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6 ICD-10 Myths That Could Affect Your Office Workflow

Posted by Megan Ludzenski on Mar 4, 2015 10:00:00 AM

ICD-10 is set to replace ICD-9 on October 1st of this year. There has been a lot of talk in the health community about how the implementation of these new codes will affect healthcare providers and office workflow. Since it can be hard to sort through all of the information online, we want to try and clear things up for you a bit.

The CMS released a document responding to ICD-10 myths that have been floating around, and we pulled what we think are the top seven. Today, we are going to bust these myths so that you can feel assured your office workflow won't suffer come October 1st; it might even improve!

ICD 10 Office Workflow Myths

7 ICD-10 Myths You Should Understand to Keep Your Office Workflow Running Smoothly


Myth #1
: The Department of Health and Human Services will likely grant an extension beyond October 1, 2015.

Truth: All HIPAA entities must implement the new codes for patients seen on and after October 1, 2015. The Department of Health and Human Services does not plan on granting extensions, so we encourage you to take the time now to prepare your practice for the change.

Myth #2: Practices will have to use ICD-10 for external cause code reporting even if they haven’t been reporting external causes on ICD-9.

Truth: While listing external causes can be useful for injury research and prevention, your practice will not be forced to use ICD-10 for external cause reporting. The exception to this is if your practice is subject to a State-based external cause code reporting mandate, or the codes are required by a payer.

Myth #3: The increased number of codes in ICD-10 will make it impossible to use.

Truth: Having a greater number of codes will make it easier to find the appropriate code. There are also electronic coding tools and an alphabetic index that are there to make it easier to search for the right code quickly. The idea behind having a greater number of codes is to have more specific and accurate codes which will create better patient care. Besides, your practice won’t be using every single code in ICD-10, you’ll be selecting from a small number of codes that are specific to your specialty and practice.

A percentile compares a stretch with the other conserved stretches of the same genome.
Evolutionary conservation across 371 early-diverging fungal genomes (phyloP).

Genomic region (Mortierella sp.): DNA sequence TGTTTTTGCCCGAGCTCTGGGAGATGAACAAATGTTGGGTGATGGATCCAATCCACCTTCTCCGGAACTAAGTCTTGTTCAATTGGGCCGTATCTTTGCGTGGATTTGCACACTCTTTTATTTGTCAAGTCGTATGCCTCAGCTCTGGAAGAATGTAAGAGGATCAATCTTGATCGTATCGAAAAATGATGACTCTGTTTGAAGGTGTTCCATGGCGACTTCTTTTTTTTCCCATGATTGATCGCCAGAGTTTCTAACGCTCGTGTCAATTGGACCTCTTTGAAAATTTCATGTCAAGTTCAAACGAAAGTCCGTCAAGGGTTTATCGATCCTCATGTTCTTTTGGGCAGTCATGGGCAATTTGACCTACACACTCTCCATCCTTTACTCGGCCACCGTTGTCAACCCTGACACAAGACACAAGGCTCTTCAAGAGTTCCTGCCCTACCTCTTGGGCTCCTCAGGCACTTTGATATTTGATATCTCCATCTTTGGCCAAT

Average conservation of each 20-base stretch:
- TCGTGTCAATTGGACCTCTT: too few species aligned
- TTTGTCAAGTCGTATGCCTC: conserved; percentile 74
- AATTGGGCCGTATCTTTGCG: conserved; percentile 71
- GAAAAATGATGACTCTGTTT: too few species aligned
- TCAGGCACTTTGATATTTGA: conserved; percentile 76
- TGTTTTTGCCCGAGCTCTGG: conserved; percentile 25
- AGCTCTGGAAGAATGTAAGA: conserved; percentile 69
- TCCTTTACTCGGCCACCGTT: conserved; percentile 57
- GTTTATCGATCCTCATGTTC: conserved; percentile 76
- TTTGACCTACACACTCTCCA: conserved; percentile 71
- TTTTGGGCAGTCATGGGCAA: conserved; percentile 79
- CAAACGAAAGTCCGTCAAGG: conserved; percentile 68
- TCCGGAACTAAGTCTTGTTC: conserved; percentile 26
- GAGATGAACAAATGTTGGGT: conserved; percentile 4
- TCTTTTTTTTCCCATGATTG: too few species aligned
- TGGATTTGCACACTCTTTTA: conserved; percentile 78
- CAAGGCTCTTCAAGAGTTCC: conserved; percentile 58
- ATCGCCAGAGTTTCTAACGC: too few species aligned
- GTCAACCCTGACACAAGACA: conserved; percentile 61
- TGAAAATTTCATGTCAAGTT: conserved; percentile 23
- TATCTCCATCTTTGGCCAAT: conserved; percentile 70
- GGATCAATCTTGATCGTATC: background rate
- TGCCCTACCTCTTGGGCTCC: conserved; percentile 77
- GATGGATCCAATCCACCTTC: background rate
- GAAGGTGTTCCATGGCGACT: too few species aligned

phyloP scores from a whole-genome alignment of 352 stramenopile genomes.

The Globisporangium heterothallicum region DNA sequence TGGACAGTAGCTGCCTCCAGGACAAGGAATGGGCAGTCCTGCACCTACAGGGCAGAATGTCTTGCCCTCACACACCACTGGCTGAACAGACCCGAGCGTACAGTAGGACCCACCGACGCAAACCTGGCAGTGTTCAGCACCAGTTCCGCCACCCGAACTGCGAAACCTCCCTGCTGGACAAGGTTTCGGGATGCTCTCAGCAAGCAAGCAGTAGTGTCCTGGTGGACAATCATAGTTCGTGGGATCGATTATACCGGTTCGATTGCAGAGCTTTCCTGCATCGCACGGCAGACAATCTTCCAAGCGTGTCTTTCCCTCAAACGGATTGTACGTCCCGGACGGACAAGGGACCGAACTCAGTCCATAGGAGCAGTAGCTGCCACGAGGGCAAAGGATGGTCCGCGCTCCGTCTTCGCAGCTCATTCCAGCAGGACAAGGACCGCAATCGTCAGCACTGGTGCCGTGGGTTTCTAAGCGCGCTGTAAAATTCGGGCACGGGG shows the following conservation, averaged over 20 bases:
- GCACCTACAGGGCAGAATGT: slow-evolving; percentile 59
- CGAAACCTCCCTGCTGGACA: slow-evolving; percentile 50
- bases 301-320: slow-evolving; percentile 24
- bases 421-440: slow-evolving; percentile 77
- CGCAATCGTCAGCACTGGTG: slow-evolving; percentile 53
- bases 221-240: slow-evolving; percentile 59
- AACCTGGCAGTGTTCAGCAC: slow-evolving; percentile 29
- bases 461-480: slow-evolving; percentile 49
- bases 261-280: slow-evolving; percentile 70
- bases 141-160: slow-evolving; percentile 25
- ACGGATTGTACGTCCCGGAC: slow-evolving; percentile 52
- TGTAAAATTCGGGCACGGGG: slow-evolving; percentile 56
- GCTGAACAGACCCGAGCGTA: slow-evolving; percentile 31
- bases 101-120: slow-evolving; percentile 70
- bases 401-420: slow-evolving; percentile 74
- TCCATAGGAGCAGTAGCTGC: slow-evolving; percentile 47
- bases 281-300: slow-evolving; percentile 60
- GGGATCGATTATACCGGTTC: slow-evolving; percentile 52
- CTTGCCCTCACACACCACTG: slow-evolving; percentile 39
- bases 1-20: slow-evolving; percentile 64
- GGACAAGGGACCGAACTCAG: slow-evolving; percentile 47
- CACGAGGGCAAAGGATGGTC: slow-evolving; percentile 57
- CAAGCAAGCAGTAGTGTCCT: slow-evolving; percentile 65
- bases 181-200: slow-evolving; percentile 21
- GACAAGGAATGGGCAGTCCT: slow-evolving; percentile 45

Myth #4: ICD-10 was developed years ago, which means it is probably already out of date.

Truth: ICD-10 codes have been updated annually since their development to keep up with the advances in medical technology. The Department of Health and Human Services also plans to continue to update the codes with the first scheduled update to take place October 1, 2016. 

Myth #5: Unnecessary detailed medical record documentation will be required after implementation.

Truth: The codes your practice uses in ICD-10 will be based on medical record documentation. These codes are designed to be more accurate and specific, resulting in higher-quality data. Just like in ICD-9, there will still be nonspecific codes in ICD-10 for when documentation doesn’t support a higher level of specificity, however much of the detail in medical record documentation is contained in ICD-10.

Myth #6: GEMs are for Medicare use only.

Truth: The General Equivalence Mapping (GEM) tools are a set of tools that convert data from ICD-9 to ICD-10 and vice versa. These tools act as crosswalks between the two code sets and were developed for all providers, payers, and data users. GEMs are free and in the public domain. While GEMs are useful in linking concepts between ICD-9 and ICD-10, they are designed to do so by mapping, without consideration of patient medical record, and therefore should not be used for help with coding. Simply put, GEMs will help your practice convert data from ICD-9 to ICD-10 during implementation, but you’re still going to have to learn the ICD-10 codes moving forward for medical documentation of patients. 

Those are the top 7 myths related to your office workflow that we felt could be confusing users. If you want to view all of the myths CMS has answered, you can check them out in thier Myths and Facts document.

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